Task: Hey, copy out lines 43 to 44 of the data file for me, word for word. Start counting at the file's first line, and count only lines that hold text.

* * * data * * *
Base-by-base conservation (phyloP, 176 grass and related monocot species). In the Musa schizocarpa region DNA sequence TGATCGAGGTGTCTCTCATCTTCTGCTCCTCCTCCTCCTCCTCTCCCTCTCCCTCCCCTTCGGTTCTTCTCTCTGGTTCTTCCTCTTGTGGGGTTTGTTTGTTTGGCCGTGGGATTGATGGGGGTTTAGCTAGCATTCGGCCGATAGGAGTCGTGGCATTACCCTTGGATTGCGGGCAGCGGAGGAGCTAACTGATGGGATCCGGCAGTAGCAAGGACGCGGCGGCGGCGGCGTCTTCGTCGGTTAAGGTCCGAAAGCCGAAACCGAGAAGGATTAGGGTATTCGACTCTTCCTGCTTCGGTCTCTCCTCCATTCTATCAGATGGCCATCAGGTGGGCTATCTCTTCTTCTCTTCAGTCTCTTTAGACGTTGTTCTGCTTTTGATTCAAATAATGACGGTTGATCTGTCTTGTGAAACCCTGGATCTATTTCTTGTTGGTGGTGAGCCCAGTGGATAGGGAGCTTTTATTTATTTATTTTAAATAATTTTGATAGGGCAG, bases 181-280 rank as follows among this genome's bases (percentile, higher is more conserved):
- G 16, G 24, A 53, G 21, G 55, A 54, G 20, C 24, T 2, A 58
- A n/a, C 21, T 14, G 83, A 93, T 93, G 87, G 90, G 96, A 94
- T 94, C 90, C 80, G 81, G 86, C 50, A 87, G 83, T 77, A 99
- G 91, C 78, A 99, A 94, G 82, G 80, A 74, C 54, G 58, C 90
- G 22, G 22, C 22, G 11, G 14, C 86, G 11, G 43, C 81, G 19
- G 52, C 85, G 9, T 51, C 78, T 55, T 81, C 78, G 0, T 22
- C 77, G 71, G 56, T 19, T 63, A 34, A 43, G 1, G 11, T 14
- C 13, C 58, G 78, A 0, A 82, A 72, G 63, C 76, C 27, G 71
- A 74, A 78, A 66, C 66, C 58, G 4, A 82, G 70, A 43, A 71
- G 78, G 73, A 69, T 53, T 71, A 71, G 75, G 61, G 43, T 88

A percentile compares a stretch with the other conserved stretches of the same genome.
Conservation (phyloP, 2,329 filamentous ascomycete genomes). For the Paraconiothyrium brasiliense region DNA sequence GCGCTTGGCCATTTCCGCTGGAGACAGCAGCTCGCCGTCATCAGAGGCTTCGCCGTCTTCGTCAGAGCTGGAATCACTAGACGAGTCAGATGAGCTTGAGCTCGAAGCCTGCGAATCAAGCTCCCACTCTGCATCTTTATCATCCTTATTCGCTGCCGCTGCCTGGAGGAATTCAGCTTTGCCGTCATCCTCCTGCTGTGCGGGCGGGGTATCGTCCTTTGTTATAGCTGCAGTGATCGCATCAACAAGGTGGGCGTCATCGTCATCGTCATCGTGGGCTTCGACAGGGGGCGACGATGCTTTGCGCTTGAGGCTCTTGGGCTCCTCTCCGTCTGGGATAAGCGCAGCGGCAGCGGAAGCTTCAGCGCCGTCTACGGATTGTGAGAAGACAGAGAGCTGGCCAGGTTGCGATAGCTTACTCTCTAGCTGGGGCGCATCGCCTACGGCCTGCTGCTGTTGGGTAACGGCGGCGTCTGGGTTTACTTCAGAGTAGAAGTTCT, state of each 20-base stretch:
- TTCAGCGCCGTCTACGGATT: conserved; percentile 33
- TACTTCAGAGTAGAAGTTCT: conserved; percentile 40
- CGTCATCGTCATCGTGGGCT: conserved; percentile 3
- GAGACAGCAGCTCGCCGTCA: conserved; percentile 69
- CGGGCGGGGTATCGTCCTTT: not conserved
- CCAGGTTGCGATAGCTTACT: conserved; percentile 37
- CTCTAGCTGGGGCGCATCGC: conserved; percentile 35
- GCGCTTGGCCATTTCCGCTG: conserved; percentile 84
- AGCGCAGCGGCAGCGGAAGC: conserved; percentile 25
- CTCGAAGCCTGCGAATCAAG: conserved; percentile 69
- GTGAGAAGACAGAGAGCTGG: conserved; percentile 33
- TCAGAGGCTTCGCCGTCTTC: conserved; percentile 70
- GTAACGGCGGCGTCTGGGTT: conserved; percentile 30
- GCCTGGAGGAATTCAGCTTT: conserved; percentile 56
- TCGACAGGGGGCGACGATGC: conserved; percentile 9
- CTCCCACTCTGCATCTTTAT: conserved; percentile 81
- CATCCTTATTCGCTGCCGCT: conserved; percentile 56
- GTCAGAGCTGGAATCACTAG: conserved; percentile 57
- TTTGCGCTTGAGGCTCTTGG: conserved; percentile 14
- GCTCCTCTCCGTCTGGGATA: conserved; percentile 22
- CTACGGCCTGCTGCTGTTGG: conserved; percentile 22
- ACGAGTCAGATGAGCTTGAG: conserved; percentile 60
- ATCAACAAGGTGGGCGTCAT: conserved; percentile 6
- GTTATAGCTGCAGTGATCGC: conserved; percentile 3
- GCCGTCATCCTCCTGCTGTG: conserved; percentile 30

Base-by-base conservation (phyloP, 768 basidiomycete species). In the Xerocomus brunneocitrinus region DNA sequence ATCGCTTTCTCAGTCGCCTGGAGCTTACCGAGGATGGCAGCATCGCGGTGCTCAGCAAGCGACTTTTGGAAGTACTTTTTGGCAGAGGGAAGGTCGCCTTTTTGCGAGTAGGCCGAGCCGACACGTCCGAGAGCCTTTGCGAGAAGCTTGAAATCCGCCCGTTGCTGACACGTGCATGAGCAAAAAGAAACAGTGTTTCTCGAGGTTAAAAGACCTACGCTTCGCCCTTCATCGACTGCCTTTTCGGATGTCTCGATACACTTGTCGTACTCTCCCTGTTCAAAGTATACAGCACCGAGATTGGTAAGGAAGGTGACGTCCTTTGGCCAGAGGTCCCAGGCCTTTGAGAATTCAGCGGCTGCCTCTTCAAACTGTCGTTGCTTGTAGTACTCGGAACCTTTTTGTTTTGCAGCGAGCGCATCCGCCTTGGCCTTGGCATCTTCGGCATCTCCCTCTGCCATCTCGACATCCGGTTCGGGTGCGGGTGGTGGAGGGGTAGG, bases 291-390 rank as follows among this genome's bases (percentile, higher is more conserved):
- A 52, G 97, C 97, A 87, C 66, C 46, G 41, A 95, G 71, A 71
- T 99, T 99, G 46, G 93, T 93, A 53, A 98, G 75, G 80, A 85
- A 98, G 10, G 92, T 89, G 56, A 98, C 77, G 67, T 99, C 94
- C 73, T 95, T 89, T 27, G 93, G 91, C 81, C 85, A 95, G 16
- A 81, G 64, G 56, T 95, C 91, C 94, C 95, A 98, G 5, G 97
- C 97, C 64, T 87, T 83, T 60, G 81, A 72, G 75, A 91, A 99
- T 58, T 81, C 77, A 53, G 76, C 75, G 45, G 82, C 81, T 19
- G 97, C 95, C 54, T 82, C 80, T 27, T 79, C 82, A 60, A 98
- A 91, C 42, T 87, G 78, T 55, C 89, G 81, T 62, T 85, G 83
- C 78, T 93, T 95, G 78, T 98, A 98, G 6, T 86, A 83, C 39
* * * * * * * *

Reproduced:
- C 73, T 95, T 89, T 27, G 93, G 91, C 81, C 85, A 95, G 16
- A 81, G 64, G 56, T 95, C 91, C 94, C 95, A 98, G 5, G 97